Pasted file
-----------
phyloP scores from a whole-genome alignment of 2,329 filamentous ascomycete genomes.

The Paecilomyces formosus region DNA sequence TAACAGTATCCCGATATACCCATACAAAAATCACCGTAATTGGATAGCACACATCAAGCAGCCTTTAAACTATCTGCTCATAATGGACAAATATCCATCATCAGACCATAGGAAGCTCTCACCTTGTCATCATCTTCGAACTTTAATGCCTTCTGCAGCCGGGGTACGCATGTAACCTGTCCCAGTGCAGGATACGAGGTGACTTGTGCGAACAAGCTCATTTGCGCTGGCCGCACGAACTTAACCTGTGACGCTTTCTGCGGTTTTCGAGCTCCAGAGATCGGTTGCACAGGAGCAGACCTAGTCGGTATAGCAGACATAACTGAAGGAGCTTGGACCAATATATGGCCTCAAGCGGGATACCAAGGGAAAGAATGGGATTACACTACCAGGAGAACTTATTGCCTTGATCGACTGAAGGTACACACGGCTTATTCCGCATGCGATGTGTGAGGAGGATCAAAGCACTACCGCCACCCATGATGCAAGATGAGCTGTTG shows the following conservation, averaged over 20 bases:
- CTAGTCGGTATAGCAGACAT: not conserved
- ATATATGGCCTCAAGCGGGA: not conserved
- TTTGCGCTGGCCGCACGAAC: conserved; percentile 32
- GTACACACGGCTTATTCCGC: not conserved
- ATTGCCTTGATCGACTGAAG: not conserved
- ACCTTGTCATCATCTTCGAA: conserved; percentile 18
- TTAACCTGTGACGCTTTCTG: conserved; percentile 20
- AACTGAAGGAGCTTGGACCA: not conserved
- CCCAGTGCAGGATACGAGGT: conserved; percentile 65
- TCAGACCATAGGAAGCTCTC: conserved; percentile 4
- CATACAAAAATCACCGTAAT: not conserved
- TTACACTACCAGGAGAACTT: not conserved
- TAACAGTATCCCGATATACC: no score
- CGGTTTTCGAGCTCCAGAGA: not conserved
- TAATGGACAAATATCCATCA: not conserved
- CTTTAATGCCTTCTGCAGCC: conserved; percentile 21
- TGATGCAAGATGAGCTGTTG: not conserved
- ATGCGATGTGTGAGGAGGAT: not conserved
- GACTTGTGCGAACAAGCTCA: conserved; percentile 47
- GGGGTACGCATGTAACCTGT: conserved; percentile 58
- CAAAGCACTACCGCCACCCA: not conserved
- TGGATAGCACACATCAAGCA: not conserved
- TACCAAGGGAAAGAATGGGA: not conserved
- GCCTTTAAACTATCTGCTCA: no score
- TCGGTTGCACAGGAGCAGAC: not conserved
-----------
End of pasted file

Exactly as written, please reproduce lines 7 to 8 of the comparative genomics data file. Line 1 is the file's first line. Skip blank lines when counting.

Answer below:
- ATTGCCTTGATCGACTGAAG: not conserved
- ACCTTGTCATCATCTTCGAA: conserved; percentile 18